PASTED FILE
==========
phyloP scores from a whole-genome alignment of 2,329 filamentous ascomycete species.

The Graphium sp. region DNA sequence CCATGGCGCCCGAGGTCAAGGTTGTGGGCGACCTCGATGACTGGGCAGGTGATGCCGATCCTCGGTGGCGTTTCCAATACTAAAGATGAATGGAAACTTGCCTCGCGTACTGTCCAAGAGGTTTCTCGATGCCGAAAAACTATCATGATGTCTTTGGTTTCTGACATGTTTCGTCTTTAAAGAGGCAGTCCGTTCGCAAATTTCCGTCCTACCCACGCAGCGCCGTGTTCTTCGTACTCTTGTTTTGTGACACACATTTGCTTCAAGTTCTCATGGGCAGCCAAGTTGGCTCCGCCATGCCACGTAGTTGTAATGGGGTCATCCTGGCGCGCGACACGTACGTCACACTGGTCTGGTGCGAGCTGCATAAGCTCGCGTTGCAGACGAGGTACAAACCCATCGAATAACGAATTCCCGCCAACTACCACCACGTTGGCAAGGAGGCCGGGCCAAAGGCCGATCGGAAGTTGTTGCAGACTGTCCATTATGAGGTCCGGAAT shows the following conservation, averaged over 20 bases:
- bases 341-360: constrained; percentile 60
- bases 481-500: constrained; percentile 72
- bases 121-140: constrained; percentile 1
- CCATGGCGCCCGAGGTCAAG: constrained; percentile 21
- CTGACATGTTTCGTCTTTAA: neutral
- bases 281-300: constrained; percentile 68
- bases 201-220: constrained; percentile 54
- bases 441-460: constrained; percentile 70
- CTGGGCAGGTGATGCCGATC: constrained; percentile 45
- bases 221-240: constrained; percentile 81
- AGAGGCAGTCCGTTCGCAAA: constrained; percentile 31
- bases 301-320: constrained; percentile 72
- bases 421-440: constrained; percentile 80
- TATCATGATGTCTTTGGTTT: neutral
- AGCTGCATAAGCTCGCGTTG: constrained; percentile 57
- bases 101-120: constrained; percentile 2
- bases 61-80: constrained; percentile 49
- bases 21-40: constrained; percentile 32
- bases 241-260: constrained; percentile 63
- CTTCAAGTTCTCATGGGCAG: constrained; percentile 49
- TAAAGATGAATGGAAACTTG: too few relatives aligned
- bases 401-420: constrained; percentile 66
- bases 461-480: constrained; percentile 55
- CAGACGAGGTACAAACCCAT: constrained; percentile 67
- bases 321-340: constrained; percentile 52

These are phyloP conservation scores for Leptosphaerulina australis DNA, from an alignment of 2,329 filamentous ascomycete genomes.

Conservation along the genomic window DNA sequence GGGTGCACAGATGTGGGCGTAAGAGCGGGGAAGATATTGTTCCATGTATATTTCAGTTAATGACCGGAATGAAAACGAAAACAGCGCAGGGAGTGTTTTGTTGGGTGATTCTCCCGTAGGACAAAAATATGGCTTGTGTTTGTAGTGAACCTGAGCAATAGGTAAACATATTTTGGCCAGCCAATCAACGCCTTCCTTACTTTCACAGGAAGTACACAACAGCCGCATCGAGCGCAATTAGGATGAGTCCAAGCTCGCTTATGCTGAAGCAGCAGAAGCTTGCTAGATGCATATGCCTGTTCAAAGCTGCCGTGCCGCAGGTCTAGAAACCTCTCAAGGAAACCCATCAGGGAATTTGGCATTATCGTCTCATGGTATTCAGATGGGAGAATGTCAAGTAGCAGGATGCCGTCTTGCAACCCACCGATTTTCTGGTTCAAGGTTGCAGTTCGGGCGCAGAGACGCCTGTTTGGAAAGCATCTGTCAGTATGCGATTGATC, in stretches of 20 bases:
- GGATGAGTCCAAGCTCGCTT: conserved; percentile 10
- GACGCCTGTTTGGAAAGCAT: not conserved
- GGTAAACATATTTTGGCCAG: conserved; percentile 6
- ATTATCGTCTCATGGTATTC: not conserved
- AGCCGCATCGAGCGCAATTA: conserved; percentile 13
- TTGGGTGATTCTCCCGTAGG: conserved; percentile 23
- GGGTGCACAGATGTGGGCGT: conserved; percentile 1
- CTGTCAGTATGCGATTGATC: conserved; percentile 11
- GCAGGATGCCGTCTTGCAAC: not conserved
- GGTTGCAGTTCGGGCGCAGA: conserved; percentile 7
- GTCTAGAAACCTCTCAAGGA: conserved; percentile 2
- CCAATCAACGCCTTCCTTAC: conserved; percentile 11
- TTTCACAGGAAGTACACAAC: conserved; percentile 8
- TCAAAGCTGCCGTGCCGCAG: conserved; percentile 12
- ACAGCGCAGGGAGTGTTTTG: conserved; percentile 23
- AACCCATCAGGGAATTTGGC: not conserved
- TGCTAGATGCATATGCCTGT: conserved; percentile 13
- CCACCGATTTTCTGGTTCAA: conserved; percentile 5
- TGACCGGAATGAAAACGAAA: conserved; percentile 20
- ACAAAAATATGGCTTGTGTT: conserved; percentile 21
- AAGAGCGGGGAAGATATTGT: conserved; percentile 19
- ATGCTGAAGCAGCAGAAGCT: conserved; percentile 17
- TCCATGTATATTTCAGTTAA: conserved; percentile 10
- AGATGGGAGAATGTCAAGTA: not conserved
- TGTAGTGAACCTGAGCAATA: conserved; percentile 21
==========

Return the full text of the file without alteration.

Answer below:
phyloP scores from a whole-genome alignment of 2,329 filamentous ascomycete species.

The Graphium sp. region DNA sequence CCATGGCGCCCGAGGTCAAGGTTGTGGGCGACCTCGATGACTGGGCAGGTGATGCCGATCCTCGGTGGCGTTTCCAATACTAAAGATGAATGGAAACTTGCCTCGCGTACTGTCCAAGAGGTTTCTCGATGCCGAAAAACTATCATGATGTCTTTGGTTTCTGACATGTTTCGTCTTTAAAGAGGCAGTCCGTTCGCAAATTTCCGTCCTACCCACGCAGCGCCGTGTTCTTCGTACTCTTGTTTTGTGACACACATTTGCTTCAAGTTCTCATGGGCAGCCAAGTTGGCTCCGCCATGCCACGTAGTTGTAATGGGGTCATCCTGGCGCGCGACACGTACGTCACACTGGTCTGGTGCGAGCTGCATAAGCTCGCGTTGCAGACGAGGTACAAACCCATCGAATAACGAATTCCCGCCAACTACCACCACGTTGGCAAGGAGGCCGGGCCAAAGGCCGATCGGAAGTTGTTGCAGACTGTCCATTATGAGGTCCGGAAT shows the following conservation, averaged over 20 bases:
- bases 341-360: constrained; percentile 60
- bases 481-500: constrained; percentile 72
- bases 121-140: constrained; percentile 1
- CCATGGCGCCCGAGGTCAAG: constrained; percentile 21
- CTGACATGTTTCGTCTTTAA: neutral
- bases 281-300: constrained; percentile 68
- bases 201-220: constrained; percentile 54
- bases 441-460: constrained; percentile 70
- CTGGGCAGGTGATGCCGATC: constrained; percentile 45
- bases 221-240: constrained; percentile 81
- AGAGGCAGTCCGTTCGCAAA: constrained; percentile 31
- bases 301-320: constrained; percentile 72
- bases 421-440: constrained; percentile 80
- TATCATGATGTCTTTGGTTT: neutral
- AGCTGCATAAGCTCGCGTTG: constrained; percentile 57
- bases 101-120: constrained; percentile 2
- bases 61-80: constrained; percentile 49
- bases 21-40: constrained; percentile 32
- bases 241-260: constrained; percentile 63
- CTTCAAGTTCTCATGGGCAG: constrained; percentile 49
- TAAAGATGAATGGAAACTTG: too few relatives aligned
- bases 401-420: constrained; percentile 66
- bases 461-480: constrained; percentile 55
- CAGACGAGGTACAAACCCAT: constrained; percentile 67
- bases 321-340: constrained; percentile 52

These are phyloP conservation scores for Leptosphaerulina australis DNA, from an alignment of 2,329 filamentous ascomycete genomes.

Conservation along the genomic window DNA sequence GGGTGCACAGATGTGGGCGTAAGAGCGGGGAAGATATTGTTCCATGTATATTTCAGTTAATGACCGGAATGAAAACGAAAACAGCGCAGGGAGTGTTTTGTTGGGTGATTCTCCCGTAGGACAAAAATATGGCTTGTGTTTGTAGTGAACCTGAGCAATAGGTAAACATATTTTGGCCAGCCAATCAACGCCTTCCTTACTTTCACAGGAAGTACACAACAGCCGCATCGAGCGCAATTAGGATGAGTCCAAGCTCGCTTATGCTGAAGCAGCAGAAGCTTGCTAGATGCATATGCCTGTTCAAAGCTGCCGTGCCGCAGGTCTAGAAACCTCTCAAGGAAACCCATCAGGGAATTTGGCATTATCGTCTCATGGTATTCAGATGGGAGAATGTCAAGTAGCAGGATGCCGTCTTGCAACCCACCGATTTTCTGGTTCAAGGTTGCAGTTCGGGCGCAGAGACGCCTGTTTGGAAAGCATCTGTCAGTATGCGATTGATC, in stretches of 20 bases:
- GGATGAGTCCAAGCTCGCTT: conserved; percentile 10
- GACGCCTGTTTGGAAAGCAT: not conserved
- GGTAAACATATTTTGGCCAG: conserved; percentile 6
- ATTATCGTCTCATGGTATTC: not conserved
- AGCCGCATCGAGCGCAATTA: conserved; percentile 13
- TTGGGTGATTCTCCCGTAGG: conserved; percentile 23
- GGGTGCACAGATGTGGGCGT: conserved; percentile 1
- CTGTCAGTATGCGATTGATC: conserved; percentile 11
- GCAGGATGCCGTCTTGCAAC: not conserved
- GGTTGCAGTTCGGGCGCAGA: conserved; percentile 7
- GTCTAGAAACCTCTCAAGGA: conserved; percentile 2
- CCAATCAACGCCTTCCTTAC: conserved; percentile 11
- TTTCACAGGAAGTACACAAC: conserved; percentile 8
- TCAAAGCTGCCGTGCCGCAG: conserved; percentile 12
- ACAGCGCAGGGAGTGTTTTG: conserved; percentile 23
- AACCCATCAGGGAATTTGGC: not conserved
- TGCTAGATGCATATGCCTGT: conserved; percentile 13
- CCACCGATTTTCTGGTTCAA: conserved; percentile 5
- TGACCGGAATGAAAACGAAA: conserved; percentile 20
- ACAAAAATATGGCTTGTGTT: conserved; percentile 21
- AAGAGCGGGGAAGATATTGT: conserved; percentile 19
- ATGCTGAAGCAGCAGAAGCT: conserved; percentile 17
- TCCATGTATATTTCAGTTAA: conserved; percentile 10
- AGATGGGAGAATGTCAAGTA: not conserved
- TGTAGTGAACCTGAGCAATA: conserved; percentile 21